Recently I’ve been thinking of those myrrh-bearing women who were the first to see Jesus raised from the dead. These women, who loved Jesus so intimately and only left His side when their obedience to God demanded it, were resolute about doing the next right thing even when their world has been turned upside down.
In the same way, I see the women whose homes and families were scattered by the horrific tornado that hit Moore, Oklahoma. Their faith made them steel magnolias as they steadied themselves against the horror that entered their lives. There has been great faith in the men, too, but the mothers and grandmothers have claimed my attention and admiration. They remind me of the women who followed Jesus so closely, supporting Him through good times and bad.
Both sets of women become unencumbered with blaming God, falling to pieces quite yet, or running away. Rather like the Oklahoma women who rushed back to the storm to find their children, accepted their losses and praised God for His protection, the myrrh-bearing women gathered their spices and rushed to the grave as early as they were able to give a proper burial to Jesus. They could not tear Him off the cross, but they could do what was in their power. The Scripture is very specific that they watched carefully the actions of Joseph and Nicodemus, who brought linens, spices of their own and a brand new tomb in which to lay Jesus’ body. It seems to me these good hearted men tried their best to care for Jesus’ body in a dignified way; perhaps it didn’t seem dignified enough to these women. There were more spices that needed to be administered, and perhaps the linens were not laid on the body quite right. The men’s actions were a good effort, but the women could not be detoured from their purpose. There was only one problem as they saw it: there was a very large stone too heavy for them to move alone.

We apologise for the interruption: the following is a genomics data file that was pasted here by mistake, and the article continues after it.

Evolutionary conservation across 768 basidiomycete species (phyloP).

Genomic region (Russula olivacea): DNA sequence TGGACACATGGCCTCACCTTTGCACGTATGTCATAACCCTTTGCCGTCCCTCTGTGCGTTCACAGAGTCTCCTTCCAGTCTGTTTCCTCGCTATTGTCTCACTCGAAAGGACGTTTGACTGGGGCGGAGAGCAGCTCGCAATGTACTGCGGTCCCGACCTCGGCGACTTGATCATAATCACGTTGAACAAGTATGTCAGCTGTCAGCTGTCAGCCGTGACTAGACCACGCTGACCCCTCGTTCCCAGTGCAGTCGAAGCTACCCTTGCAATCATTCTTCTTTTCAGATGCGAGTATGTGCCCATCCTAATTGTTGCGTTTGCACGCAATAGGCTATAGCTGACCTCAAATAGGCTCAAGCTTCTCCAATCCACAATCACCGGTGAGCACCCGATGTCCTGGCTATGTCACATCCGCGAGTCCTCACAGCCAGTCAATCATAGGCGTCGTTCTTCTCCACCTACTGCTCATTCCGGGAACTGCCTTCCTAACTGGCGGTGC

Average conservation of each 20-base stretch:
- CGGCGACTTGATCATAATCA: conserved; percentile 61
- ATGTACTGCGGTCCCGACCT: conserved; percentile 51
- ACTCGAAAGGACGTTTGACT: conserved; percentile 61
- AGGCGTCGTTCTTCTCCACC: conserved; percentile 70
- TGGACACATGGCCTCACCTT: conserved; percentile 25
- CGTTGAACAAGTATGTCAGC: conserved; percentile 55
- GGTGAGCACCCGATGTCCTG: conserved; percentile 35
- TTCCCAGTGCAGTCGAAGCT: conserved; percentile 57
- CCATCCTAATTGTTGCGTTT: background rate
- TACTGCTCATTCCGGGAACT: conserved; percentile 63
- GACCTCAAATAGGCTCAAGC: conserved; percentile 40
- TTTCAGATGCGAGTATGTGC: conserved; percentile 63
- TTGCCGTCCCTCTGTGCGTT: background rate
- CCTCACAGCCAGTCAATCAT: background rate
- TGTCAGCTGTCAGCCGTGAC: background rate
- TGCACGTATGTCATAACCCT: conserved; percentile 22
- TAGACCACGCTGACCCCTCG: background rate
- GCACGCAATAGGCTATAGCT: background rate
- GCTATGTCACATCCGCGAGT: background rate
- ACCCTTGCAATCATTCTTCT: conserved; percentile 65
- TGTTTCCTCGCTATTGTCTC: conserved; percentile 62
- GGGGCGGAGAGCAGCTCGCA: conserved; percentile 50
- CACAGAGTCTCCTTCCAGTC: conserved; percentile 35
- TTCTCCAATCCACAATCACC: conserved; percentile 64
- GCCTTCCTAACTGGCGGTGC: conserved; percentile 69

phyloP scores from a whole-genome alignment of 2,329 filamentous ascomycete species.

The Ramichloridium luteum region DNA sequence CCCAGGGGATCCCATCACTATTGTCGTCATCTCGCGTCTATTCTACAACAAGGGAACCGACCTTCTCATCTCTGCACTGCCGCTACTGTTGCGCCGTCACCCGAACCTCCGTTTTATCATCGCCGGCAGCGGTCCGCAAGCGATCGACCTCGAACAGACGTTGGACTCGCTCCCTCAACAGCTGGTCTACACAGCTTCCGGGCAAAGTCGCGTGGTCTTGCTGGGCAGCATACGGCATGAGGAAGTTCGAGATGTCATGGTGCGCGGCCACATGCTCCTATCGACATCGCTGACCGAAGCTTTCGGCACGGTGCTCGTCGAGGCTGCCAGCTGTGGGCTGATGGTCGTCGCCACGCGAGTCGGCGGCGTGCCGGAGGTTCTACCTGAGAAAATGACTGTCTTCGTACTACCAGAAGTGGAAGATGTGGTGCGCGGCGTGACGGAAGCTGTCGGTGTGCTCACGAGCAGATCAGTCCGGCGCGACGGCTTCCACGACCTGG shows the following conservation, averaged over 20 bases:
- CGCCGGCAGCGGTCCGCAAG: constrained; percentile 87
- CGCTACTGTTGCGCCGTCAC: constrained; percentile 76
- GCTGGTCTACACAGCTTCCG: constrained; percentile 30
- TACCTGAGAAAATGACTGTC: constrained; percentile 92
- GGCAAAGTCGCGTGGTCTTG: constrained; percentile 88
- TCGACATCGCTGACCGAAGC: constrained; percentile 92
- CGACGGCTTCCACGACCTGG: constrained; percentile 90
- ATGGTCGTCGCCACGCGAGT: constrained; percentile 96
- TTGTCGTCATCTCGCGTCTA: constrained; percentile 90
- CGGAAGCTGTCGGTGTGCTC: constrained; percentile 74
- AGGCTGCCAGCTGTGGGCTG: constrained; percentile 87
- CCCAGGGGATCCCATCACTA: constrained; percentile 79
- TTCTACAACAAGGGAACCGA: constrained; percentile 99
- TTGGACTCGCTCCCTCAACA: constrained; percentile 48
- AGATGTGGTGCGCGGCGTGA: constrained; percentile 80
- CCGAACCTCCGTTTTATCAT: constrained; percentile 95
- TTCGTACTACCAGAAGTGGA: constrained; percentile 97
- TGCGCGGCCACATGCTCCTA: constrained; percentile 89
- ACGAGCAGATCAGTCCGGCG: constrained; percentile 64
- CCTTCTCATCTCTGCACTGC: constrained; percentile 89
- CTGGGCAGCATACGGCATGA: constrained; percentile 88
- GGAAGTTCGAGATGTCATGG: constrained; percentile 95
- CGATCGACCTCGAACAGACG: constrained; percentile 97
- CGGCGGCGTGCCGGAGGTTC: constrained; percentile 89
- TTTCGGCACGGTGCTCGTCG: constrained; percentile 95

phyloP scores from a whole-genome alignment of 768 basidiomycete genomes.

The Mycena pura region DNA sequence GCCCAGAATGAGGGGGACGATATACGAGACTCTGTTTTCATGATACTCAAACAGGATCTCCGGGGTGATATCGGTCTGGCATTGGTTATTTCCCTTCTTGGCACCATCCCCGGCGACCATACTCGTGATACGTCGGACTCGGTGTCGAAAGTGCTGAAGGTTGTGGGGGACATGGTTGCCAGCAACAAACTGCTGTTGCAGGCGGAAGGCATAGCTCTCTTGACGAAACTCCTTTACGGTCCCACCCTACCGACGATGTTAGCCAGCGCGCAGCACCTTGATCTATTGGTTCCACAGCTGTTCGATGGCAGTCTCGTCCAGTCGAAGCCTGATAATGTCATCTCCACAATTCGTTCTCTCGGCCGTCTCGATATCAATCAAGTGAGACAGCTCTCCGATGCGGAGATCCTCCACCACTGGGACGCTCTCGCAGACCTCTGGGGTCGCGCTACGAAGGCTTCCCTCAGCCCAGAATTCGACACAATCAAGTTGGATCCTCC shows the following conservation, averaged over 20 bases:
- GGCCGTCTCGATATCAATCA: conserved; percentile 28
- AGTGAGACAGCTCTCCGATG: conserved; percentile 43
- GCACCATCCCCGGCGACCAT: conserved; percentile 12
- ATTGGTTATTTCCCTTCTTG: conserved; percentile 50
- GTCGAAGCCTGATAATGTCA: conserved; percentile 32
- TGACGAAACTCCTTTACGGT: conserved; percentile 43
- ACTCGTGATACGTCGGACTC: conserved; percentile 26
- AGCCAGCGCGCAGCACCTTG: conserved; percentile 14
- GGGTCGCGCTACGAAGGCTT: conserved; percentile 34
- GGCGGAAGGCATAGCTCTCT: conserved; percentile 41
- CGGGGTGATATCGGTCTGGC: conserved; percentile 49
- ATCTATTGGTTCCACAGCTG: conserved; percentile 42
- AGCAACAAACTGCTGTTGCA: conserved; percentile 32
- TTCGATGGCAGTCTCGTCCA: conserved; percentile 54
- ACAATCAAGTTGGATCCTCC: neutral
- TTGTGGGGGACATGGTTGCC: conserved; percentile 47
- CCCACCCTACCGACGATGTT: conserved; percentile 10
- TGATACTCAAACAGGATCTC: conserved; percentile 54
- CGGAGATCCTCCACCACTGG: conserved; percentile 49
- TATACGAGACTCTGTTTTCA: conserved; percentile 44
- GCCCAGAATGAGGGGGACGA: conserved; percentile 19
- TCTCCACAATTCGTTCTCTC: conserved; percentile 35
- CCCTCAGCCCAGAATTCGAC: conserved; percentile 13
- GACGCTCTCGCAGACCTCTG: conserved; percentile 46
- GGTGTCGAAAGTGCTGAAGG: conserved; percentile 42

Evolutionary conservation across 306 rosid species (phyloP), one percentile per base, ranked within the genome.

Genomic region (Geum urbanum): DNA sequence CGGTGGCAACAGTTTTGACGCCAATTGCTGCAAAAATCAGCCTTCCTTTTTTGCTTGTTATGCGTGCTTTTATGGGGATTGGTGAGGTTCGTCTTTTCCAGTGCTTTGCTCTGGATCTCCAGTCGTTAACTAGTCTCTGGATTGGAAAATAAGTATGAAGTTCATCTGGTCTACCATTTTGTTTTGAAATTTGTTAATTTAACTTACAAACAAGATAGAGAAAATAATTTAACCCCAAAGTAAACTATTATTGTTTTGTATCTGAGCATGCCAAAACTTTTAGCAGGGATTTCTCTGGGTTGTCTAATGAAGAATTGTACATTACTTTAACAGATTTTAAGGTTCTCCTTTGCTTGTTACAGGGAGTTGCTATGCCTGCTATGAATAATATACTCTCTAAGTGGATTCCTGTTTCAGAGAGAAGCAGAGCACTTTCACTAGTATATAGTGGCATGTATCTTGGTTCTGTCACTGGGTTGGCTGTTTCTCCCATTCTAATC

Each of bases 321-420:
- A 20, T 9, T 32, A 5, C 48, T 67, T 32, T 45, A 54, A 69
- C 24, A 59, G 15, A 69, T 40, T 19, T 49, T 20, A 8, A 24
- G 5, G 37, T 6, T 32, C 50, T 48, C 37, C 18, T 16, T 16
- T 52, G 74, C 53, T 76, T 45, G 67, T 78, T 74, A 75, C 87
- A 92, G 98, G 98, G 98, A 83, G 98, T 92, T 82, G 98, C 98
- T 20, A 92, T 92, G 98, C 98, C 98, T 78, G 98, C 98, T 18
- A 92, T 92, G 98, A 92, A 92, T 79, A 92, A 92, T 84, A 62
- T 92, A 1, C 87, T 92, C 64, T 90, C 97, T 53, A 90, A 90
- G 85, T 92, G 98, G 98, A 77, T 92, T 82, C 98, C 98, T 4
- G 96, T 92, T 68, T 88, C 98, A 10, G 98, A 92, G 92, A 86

What they didn’t know was that the stone would not be a problem; in fact, the myrrh they brought would not be necessary. God had done something they did not expect. Rather than tears and lament, they were going to find angels and be the first to learn and then to see that Jesus was risen from the dead.
A mother was told to expect to find her daughter dead when she got to the school in Oklahoma. She couldn’t turn back. She had to find her child dead or alive. She was one of the blessed moms who found that her daughter had been spared from death. Another woman had accepted that God had answered only her prayer that she be spared through the great winds and not the dog she held on her lap. While she was telling the story to a reporter, her dog whimpered underneath the debris. She gave glory to God for answering both her prayers in the midst of her totally demolished home.
It’s always right to do the next right thing. Pick up your myrrh and go about your sad business. When you are walking with God, never be surprised when what you expect is not what you experience or when you are blessed to take home your myrrh knowing you will need it for another day, but this is not that day. As Isaiah reminds us: “For as the heavens are higher than the earth, so are my ways higher than your ways and my thoughts than your thoughts” (Isaiah 55:9).